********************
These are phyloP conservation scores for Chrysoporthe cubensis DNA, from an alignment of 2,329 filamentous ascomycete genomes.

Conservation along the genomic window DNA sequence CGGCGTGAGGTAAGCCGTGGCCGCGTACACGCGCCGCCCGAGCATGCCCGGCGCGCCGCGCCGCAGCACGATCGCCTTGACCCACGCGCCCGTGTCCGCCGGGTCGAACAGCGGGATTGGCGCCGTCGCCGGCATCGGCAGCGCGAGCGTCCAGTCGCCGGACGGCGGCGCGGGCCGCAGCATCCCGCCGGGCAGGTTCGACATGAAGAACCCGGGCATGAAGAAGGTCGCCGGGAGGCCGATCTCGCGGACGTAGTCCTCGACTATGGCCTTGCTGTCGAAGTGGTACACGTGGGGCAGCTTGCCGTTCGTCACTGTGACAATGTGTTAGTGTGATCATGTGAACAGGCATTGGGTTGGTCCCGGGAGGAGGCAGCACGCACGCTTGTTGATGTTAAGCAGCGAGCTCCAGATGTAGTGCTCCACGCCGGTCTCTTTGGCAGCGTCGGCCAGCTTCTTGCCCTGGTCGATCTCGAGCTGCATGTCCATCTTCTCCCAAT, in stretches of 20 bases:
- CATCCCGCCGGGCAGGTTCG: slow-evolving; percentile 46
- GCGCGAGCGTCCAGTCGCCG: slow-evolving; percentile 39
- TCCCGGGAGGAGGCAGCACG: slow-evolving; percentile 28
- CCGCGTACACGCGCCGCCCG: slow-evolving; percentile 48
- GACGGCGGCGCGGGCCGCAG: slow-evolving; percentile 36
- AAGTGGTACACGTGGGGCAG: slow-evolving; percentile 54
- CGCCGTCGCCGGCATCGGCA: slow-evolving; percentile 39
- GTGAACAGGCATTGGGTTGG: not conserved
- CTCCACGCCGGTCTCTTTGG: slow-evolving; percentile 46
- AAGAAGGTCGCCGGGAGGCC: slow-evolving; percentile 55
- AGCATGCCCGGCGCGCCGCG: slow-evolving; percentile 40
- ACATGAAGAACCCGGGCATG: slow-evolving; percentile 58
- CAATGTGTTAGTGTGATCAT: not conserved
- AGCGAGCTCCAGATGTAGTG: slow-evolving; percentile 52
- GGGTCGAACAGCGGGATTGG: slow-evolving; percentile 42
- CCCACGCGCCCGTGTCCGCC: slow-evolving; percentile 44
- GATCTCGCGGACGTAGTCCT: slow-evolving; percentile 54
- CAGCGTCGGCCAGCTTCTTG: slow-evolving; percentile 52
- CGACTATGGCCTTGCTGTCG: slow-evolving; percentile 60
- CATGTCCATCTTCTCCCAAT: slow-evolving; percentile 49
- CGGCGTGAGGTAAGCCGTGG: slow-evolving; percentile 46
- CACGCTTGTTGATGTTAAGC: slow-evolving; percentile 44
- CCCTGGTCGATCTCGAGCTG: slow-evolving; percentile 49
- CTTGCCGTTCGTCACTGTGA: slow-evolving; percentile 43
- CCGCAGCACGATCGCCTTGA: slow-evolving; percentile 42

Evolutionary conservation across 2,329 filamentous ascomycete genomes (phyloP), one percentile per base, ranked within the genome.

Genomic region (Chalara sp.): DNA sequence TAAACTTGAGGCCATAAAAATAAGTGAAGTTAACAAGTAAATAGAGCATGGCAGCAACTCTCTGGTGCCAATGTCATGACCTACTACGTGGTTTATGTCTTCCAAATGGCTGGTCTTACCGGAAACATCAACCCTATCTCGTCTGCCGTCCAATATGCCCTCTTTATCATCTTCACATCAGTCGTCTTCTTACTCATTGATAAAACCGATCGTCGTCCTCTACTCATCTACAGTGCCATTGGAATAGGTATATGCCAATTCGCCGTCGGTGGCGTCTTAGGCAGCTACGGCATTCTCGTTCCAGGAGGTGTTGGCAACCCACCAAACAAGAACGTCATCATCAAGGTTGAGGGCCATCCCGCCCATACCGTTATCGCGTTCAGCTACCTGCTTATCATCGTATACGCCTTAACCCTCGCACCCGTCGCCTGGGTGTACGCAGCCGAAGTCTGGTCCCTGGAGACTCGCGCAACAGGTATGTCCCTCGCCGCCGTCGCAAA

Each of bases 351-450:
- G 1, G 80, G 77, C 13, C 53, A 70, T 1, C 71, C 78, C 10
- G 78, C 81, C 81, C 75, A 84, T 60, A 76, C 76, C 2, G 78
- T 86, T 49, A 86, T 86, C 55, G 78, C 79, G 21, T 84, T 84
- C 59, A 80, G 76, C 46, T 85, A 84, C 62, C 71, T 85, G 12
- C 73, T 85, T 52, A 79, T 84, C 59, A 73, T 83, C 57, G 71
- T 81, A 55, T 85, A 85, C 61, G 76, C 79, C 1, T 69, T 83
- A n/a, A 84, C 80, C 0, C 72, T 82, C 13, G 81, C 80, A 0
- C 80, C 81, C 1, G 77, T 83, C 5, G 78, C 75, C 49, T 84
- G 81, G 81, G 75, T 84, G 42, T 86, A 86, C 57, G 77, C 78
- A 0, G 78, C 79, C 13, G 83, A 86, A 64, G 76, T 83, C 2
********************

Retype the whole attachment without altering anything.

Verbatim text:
These are phyloP conservation scores for Chrysoporthe cubensis DNA, from an alignment of 2,329 filamentous ascomycete genomes.

Conservation along the genomic window DNA sequence CGGCGTGAGGTAAGCCGTGGCCGCGTACACGCGCCGCCCGAGCATGCCCGGCGCGCCGCGCCGCAGCACGATCGCCTTGACCCACGCGCCCGTGTCCGCCGGGTCGAACAGCGGGATTGGCGCCGTCGCCGGCATCGGCAGCGCGAGCGTCCAGTCGCCGGACGGCGGCGCGGGCCGCAGCATCCCGCCGGGCAGGTTCGACATGAAGAACCCGGGCATGAAGAAGGTCGCCGGGAGGCCGATCTCGCGGACGTAGTCCTCGACTATGGCCTTGCTGTCGAAGTGGTACACGTGGGGCAGCTTGCCGTTCGTCACTGTGACAATGTGTTAGTGTGATCATGTGAACAGGCATTGGGTTGGTCCCGGGAGGAGGCAGCACGCACGCTTGTTGATGTTAAGCAGCGAGCTCCAGATGTAGTGCTCCACGCCGGTCTCTTTGGCAGCGTCGGCCAGCTTCTTGCCCTGGTCGATCTCGAGCTGCATGTCCATCTTCTCCCAAT, in stretches of 20 bases:
- CATCCCGCCGGGCAGGTTCG: slow-evolving; percentile 46
- GCGCGAGCGTCCAGTCGCCG: slow-evolving; percentile 39
- TCCCGGGAGGAGGCAGCACG: slow-evolving; percentile 28
- CCGCGTACACGCGCCGCCCG: slow-evolving; percentile 48
- GACGGCGGCGCGGGCCGCAG: slow-evolving; percentile 36
- AAGTGGTACACGTGGGGCAG: slow-evolving; percentile 54
- CGCCGTCGCCGGCATCGGCA: slow-evolving; percentile 39
- GTGAACAGGCATTGGGTTGG: not conserved
- CTCCACGCCGGTCTCTTTGG: slow-evolving; percentile 46
- AAGAAGGTCGCCGGGAGGCC: slow-evolving; percentile 55
- AGCATGCCCGGCGCGCCGCG: slow-evolving; percentile 40
- ACATGAAGAACCCGGGCATG: slow-evolving; percentile 58
- CAATGTGTTAGTGTGATCAT: not conserved
- AGCGAGCTCCAGATGTAGTG: slow-evolving; percentile 52
- GGGTCGAACAGCGGGATTGG: slow-evolving; percentile 42
- CCCACGCGCCCGTGTCCGCC: slow-evolving; percentile 44
- GATCTCGCGGACGTAGTCCT: slow-evolving; percentile 54
- CAGCGTCGGCCAGCTTCTTG: slow-evolving; percentile 52
- CGACTATGGCCTTGCTGTCG: slow-evolving; percentile 60
- CATGTCCATCTTCTCCCAAT: slow-evolving; percentile 49
- CGGCGTGAGGTAAGCCGTGG: slow-evolving; percentile 46
- CACGCTTGTTGATGTTAAGC: slow-evolving; percentile 44
- CCCTGGTCGATCTCGAGCTG: slow-evolving; percentile 49
- CTTGCCGTTCGTCACTGTGA: slow-evolving; percentile 43
- CCGCAGCACGATCGCCTTGA: slow-evolving; percentile 42

Evolutionary conservation across 2,329 filamentous ascomycete genomes (phyloP), one percentile per base, ranked within the genome.

Genomic region (Chalara sp.): DNA sequence TAAACTTGAGGCCATAAAAATAAGTGAAGTTAACAAGTAAATAGAGCATGGCAGCAACTCTCTGGTGCCAATGTCATGACCTACTACGTGGTTTATGTCTTCCAAATGGCTGGTCTTACCGGAAACATCAACCCTATCTCGTCTGCCGTCCAATATGCCCTCTTTATCATCTTCACATCAGTCGTCTTCTTACTCATTGATAAAACCGATCGTCGTCCTCTACTCATCTACAGTGCCATTGGAATAGGTATATGCCAATTCGCCGTCGGTGGCGTCTTAGGCAGCTACGGCATTCTCGTTCCAGGAGGTGTTGGCAACCCACCAAACAAGAACGTCATCATCAAGGTTGAGGGCCATCCCGCCCATACCGTTATCGCGTTCAGCTACCTGCTTATCATCGTATACGCCTTAACCCTCGCACCCGTCGCCTGGGTGTACGCAGCCGAAGTCTGGTCCCTGGAGACTCGCGCAACAGGTATGTCCCTCGCCGCCGTCGCAAA

Each of bases 351-450:
- G 1, G 80, G 77, C 13, C 53, A 70, T 1, C 71, C 78, C 10
- G 78, C 81, C 81, C 75, A 84, T 60, A 76, C 76, C 2, G 78
- T 86, T 49, A 86, T 86, C 55, G 78, C 79, G 21, T 84, T 84
- C 59, A 80, G 76, C 46, T 85, A 84, C 62, C 71, T 85, G 12
- C 73, T 85, T 52, A 79, T 84, C 59, A 73, T 83, C 57, G 71
- T 81, A 55, T 85, A 85, C 61, G 76, C 79, C 1, T 69, T 83
- A n/a, A 84, C 80, C 0, C 72, T 82, C 13, G 81, C 80, A 0
- C 80, C 81, C 1, G 77, T 83, C 5, G 78, C 75, C 49, T 84
- G 81, G 81, G 75, T 84, G 42, T 86, A 86, C 57, G 77, C 78
- A 0, G 78, C 79, C 13, G 83, A 86, A 64, G 76, T 83, C 2